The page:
That January, the Pueblo was assigned by the NSA to intercept signal traffic from Soviet ships in the Tsushima Strait between Japan and Korea, and gather intel on North Korean coastal radars and radio stations. Her mission proceeded uneventfully until it encountered a North Korean subchaser (a corvette-sized vessel) on January 20. Two days later, it was spotted by two North Korean fishing trawlers, which passed within thirty meters of it. The Pueblo’s captain, Lt. Cmdr. Lloyd Bucher, informed the U.S. Navy and proceeded with the final phase of his mission.

Bucher was left unaware, however, that tensions between the two Koreas had just escalated dramatically. Near midnight on January 21, thirty-one disguised North Korean infiltrators came within one hundred meters of the South Korean presidential residence, the Blue House, in an attempt to assassinate President Park Chung-hee before being confronted and dispersed in a blaze of gunfire and exploding hand grenades. A shaken President Park put his troops on high alert and pressed for the United States to retaliate.

At noon on January 23, the Pueblo once again encountered another SO-1–class subchaser. The cannon-armed vessel closed on the Pueblo at high speed and challenged its nationality, to which Bucher raised the American flag. Next, the smaller boat transmitted: HEAVE TO OR I WILL FIRE. Bucher replied I AM IN INTERNATIONAL WATERS. In fact, the U.S. Navy stipulated that he keep his vessel several miles outside the boundary.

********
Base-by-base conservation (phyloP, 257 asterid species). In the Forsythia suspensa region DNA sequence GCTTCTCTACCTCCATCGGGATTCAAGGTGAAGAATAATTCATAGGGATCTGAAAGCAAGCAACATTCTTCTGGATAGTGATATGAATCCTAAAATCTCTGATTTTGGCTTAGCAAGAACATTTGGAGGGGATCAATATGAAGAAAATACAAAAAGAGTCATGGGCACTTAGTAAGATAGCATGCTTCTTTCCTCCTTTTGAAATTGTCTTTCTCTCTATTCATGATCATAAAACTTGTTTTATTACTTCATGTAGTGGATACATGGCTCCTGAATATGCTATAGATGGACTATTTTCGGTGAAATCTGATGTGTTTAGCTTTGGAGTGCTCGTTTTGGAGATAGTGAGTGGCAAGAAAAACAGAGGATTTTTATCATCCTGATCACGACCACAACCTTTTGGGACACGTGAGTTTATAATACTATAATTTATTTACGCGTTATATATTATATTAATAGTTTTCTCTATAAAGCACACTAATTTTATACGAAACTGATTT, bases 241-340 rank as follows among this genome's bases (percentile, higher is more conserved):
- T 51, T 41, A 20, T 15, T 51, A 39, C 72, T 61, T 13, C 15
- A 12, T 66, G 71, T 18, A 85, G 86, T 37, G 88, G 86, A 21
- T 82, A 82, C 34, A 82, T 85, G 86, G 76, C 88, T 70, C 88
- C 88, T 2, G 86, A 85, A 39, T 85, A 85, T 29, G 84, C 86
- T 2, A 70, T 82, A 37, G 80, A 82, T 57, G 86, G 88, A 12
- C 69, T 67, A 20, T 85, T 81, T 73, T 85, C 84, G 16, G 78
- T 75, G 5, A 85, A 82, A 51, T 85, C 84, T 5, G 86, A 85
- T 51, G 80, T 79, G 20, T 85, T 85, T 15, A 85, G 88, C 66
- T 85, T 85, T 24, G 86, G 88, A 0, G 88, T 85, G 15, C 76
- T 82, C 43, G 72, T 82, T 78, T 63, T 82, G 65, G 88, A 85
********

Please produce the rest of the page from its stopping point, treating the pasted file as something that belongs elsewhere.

The subchaser’s captain was not satisfied, and continued to close on the Pueblo. Soon afterwards, two North Korean MiG-21 fighters swooped low over the 890-ton spy ship, and three P-4 torpedo boats joined the subchaser to surround the American vessel. Bucher turned the ponderous Pueblo around and made full speed eastward, managing to worm his ship away from a torpedo boat that attempted to land a boarding party toting AK-47s. The North Korean boats began raking the Pueblo with heavy machine-gun fire and blasting at it with the fifty-seven-millimeter cannon on the subchaser. Shrapnel sprayed across the bridge, wounding Bucher.

The Pueblo’s only weapons were two unloaded .50 caliber machine guns wrapped up in ice-coated tarps. (The spy ships were supposed to keep their defensive weaponry discrete.) The machine guns lacked gun shields and only one crewmember had been trained in their use. Bucher judged that any crew members attempting to load and fire the weapons would be massacred by the nearby boats, and that a few .50 caliber machine guns would not be of much use against an adversary armed with torpedoes and cannons.

Bucher was in radio contact with the U.S. Navy, but it had no forces ready to come to his ship’s aid. The four F-4 Phantom fighters on alert on the carrier USS Enterprise, roughly six hundred miles away, were not loaded with antiship weapons and would take an hour to rearm. Eventually, the U.S. Air Force scrambled a dozen F-105 fighter bombers from Okinawa. “Some birds winging your way” was the last message Bucher received. The aircraft never arrived, however; it turned around while over South Korea.